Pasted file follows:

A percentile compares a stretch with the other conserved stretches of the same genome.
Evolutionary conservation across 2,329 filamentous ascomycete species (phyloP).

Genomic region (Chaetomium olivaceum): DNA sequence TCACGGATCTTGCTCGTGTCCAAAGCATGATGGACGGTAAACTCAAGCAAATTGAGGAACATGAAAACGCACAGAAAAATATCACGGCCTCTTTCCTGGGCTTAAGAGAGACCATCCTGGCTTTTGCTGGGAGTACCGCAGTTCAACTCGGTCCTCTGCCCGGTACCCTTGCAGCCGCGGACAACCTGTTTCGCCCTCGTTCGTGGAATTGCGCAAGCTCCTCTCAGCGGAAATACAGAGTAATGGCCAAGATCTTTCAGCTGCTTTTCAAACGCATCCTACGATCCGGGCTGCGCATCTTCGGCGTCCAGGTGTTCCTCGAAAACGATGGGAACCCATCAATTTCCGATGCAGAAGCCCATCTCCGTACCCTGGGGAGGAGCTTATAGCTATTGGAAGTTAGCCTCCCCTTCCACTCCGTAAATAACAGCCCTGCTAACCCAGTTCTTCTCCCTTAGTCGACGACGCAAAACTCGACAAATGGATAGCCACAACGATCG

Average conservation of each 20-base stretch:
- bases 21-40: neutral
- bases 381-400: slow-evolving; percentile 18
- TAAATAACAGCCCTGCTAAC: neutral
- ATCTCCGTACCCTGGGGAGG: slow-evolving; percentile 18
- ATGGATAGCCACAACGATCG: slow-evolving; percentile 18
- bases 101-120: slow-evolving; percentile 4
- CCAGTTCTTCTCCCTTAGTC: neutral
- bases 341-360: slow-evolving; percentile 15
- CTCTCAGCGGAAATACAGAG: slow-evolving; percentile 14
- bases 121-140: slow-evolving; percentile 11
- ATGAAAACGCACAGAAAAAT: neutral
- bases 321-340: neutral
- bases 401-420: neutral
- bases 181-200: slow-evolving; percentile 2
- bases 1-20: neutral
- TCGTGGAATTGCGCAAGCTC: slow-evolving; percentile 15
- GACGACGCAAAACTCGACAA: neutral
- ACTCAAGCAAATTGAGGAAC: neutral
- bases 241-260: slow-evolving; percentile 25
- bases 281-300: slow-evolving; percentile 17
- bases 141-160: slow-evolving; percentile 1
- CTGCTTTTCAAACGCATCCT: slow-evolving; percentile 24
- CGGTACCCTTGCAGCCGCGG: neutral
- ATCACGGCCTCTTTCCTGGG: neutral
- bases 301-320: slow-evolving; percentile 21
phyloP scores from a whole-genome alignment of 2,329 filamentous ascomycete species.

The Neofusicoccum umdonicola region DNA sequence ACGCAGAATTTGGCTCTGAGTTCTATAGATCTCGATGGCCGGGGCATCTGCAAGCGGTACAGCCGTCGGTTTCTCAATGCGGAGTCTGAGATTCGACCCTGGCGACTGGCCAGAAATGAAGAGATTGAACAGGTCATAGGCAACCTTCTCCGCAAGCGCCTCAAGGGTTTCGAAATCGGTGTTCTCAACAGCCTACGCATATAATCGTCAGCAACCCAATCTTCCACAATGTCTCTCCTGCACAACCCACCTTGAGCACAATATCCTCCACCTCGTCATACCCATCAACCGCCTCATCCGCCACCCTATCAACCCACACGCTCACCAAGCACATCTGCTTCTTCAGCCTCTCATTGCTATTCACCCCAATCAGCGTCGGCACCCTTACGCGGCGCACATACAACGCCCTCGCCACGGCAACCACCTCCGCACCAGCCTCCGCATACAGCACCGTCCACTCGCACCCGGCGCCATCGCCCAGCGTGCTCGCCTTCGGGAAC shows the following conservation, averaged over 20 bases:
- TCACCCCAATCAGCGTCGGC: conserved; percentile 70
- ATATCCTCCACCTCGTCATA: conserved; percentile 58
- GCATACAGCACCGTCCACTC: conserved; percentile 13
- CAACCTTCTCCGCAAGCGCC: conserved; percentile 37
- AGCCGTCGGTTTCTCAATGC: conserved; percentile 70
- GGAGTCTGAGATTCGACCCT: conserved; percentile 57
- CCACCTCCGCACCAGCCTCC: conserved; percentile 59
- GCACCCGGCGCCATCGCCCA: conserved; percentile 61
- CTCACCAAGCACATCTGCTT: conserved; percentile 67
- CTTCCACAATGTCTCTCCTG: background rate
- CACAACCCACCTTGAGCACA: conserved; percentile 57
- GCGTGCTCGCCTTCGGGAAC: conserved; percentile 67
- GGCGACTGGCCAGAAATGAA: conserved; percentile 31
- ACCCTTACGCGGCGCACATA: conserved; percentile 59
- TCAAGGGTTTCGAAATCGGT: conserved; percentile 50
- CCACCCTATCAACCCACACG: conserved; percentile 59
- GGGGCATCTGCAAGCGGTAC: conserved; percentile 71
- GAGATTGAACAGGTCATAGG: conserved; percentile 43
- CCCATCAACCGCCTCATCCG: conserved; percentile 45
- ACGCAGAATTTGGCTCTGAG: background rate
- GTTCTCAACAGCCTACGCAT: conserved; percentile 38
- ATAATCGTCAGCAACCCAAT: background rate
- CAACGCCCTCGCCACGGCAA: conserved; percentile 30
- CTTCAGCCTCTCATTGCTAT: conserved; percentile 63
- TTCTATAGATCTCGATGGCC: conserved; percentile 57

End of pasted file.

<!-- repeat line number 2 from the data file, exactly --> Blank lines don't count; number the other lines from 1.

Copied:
Evolutionary conservation across 2,329 filamentous ascomycete species (phyloP).